Researchers have identified the genetic basis of two related but clinically distinct forms of inherited hair loss, according to two studies published online in Nature Genetics. This discovery has the potential to lead to new treatments for hair loss and excessive hair.
Regina Betz and colleagues studied families in Saudi Arabia with hypotrichosis simplex, which causes progressive hair loss beginning in early childhood. They identified mutations in P2RY5, a gene encoding a receptor protein, and then went on to identify the molecule that activates the receptor as lysophosphatidic acid (LPA). LPA has been shown to promote hair growth in an animal model.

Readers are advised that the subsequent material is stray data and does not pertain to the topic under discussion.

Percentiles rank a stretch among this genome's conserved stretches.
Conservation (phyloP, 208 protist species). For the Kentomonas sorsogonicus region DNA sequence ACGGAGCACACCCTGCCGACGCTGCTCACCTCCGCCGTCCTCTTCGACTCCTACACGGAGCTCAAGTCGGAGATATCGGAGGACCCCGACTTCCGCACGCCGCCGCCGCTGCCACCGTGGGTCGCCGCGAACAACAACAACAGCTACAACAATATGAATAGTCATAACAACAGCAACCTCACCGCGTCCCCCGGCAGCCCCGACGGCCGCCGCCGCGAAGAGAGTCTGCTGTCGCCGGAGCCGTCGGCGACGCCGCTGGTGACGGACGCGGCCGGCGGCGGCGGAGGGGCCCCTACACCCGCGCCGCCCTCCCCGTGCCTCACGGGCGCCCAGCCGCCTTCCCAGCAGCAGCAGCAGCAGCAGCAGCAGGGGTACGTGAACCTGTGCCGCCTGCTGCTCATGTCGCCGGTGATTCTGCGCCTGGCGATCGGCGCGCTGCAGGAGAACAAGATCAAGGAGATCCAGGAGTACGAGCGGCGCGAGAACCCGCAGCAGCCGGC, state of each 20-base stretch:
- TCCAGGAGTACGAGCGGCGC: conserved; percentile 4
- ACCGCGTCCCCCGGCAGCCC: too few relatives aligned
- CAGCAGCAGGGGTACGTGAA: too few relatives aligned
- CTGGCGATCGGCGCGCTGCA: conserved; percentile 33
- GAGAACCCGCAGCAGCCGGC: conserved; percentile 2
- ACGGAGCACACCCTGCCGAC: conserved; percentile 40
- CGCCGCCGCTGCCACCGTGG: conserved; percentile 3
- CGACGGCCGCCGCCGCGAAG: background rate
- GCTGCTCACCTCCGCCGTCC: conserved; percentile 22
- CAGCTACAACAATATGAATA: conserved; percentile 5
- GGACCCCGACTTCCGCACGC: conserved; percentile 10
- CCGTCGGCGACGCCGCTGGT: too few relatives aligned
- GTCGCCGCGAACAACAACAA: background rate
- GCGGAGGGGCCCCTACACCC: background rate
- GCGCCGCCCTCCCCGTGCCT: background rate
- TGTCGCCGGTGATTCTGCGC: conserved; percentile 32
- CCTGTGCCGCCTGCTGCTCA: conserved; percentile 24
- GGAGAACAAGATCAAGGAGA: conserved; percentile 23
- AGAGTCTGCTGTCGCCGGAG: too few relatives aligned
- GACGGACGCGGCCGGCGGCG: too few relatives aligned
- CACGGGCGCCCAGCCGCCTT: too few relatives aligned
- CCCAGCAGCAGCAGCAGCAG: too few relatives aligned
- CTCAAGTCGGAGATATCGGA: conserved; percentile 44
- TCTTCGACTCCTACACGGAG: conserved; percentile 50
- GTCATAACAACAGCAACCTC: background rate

Angela Christiano and colleagues studied families in Pakistan with 'woolly hair', characterized by sparse, dry and tightly curled hair over the entire scalp region. They also identified mutations in P2RY5, and show that it is expressed in the inner root sheath of hair follicles, implying a role for it in anchoring and shaping the growing hair shaft.
Regina Betz (University of Bonn, Germany)
Angela Christiano (Columbia University, New York, NY, USA)
Abstracts available online:
(C) Nature Genetics press release.
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